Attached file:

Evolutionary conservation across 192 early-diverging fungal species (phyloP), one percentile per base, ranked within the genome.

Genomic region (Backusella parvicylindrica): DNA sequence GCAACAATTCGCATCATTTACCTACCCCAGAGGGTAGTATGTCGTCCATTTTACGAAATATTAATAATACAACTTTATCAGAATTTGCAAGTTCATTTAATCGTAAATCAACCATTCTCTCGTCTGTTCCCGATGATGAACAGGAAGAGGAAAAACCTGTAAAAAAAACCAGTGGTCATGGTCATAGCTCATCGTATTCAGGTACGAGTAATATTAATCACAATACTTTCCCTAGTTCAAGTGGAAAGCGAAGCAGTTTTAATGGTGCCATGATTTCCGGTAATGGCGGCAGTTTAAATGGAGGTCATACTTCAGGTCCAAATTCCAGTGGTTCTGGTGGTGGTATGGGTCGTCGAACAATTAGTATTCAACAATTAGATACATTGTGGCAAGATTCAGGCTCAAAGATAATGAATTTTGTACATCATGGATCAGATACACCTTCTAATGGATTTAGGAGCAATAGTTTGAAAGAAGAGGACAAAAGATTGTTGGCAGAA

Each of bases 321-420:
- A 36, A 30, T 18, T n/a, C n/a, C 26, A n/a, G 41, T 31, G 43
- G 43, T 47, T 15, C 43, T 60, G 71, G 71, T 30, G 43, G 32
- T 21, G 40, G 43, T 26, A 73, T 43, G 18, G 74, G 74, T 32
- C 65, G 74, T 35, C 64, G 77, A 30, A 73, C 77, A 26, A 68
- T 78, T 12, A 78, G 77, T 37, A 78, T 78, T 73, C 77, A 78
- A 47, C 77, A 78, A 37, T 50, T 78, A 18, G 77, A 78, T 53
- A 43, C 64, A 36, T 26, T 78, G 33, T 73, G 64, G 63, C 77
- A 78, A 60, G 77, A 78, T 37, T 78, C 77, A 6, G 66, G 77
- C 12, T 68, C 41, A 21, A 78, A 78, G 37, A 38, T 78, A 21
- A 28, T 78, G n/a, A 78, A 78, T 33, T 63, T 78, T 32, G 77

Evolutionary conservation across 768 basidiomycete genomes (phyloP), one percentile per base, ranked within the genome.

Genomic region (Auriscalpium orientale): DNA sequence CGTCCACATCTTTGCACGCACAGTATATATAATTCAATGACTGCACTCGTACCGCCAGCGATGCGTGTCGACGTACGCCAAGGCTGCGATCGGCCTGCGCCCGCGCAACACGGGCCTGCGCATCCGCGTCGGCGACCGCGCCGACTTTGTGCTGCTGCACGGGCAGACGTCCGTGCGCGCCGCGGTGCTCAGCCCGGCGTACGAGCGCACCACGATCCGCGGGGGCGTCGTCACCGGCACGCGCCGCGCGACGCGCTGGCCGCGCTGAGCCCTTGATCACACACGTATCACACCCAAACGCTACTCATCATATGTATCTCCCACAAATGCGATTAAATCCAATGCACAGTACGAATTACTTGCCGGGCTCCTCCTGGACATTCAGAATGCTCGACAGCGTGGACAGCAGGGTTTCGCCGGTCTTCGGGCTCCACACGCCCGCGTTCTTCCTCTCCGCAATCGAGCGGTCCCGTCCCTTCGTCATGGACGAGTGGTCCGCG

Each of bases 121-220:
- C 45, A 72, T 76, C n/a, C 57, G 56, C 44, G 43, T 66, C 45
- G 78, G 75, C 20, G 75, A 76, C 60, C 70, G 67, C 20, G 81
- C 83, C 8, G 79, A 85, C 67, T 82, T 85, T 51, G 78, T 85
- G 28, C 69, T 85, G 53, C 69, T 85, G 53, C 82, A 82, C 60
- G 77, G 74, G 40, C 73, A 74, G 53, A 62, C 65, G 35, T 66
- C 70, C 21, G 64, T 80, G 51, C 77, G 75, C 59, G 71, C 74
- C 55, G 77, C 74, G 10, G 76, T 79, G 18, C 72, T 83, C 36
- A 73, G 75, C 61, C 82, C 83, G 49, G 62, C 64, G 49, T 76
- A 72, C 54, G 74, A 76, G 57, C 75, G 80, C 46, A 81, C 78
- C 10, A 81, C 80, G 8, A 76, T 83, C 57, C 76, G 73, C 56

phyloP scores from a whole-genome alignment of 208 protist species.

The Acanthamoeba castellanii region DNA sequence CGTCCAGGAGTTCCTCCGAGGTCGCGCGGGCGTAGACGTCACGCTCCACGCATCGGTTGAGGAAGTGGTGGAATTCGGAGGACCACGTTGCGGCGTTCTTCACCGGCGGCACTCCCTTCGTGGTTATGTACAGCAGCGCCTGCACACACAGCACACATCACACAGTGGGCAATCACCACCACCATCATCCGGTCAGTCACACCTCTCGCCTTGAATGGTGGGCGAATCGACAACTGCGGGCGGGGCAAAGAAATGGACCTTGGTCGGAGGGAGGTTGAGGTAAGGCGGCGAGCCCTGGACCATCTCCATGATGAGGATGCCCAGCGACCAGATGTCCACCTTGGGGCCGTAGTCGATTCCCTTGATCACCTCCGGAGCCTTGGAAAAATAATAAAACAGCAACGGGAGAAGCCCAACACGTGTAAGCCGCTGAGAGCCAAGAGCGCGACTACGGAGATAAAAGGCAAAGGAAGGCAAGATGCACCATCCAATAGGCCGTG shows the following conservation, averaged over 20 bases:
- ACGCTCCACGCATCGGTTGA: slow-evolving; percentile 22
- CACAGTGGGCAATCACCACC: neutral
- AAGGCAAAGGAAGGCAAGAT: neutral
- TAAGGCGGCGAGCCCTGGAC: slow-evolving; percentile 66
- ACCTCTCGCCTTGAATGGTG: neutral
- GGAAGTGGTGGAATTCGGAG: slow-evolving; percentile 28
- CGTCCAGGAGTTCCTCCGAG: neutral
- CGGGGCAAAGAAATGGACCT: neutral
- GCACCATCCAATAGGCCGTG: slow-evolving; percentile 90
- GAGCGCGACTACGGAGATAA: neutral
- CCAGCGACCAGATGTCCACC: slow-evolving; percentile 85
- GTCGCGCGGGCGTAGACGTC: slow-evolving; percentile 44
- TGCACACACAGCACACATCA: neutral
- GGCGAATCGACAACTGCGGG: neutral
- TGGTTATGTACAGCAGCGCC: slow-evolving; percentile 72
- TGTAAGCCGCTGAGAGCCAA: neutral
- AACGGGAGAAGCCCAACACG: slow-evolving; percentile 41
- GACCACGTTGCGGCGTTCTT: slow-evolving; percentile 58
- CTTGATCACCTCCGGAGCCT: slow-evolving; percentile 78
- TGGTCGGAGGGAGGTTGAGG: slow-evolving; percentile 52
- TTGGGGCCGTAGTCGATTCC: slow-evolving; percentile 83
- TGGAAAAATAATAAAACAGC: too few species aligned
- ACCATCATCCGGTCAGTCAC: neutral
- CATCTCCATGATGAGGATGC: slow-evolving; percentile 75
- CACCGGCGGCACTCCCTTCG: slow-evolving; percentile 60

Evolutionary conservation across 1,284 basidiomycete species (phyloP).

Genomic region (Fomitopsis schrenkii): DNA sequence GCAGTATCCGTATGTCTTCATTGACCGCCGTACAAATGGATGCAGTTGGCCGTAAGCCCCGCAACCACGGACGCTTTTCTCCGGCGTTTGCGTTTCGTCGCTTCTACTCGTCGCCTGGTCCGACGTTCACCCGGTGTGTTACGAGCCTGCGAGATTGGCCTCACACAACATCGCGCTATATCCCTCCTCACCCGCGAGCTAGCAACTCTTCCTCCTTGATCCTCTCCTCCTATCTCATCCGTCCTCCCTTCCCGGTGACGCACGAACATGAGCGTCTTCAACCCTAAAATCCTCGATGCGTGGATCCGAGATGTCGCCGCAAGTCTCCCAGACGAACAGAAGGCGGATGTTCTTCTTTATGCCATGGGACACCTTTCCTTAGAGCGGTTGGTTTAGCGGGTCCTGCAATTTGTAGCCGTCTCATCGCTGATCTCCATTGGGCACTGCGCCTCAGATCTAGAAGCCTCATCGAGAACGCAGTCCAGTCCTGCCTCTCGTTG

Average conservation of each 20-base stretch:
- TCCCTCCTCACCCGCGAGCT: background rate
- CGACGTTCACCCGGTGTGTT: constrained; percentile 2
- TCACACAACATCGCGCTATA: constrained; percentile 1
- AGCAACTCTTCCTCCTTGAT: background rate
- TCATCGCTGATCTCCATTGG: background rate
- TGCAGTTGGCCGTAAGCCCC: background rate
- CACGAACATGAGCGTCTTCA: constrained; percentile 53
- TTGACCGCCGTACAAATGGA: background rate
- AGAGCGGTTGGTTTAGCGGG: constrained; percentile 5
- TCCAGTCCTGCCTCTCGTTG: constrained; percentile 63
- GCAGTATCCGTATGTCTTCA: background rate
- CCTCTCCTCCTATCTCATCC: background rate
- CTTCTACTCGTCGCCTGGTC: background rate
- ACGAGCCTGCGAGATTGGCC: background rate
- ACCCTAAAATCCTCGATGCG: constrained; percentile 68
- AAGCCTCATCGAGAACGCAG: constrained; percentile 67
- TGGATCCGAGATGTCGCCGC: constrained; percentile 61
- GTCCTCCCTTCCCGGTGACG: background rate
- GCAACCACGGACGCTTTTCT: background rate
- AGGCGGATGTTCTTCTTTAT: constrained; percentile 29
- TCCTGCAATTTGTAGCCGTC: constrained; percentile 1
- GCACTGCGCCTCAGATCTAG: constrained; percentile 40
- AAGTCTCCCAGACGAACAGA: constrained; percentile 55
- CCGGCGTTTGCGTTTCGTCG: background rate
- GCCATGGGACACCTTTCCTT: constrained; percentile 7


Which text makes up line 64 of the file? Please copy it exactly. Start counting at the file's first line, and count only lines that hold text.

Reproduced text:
- TTGACCGCCGTACAAATGGA: background rate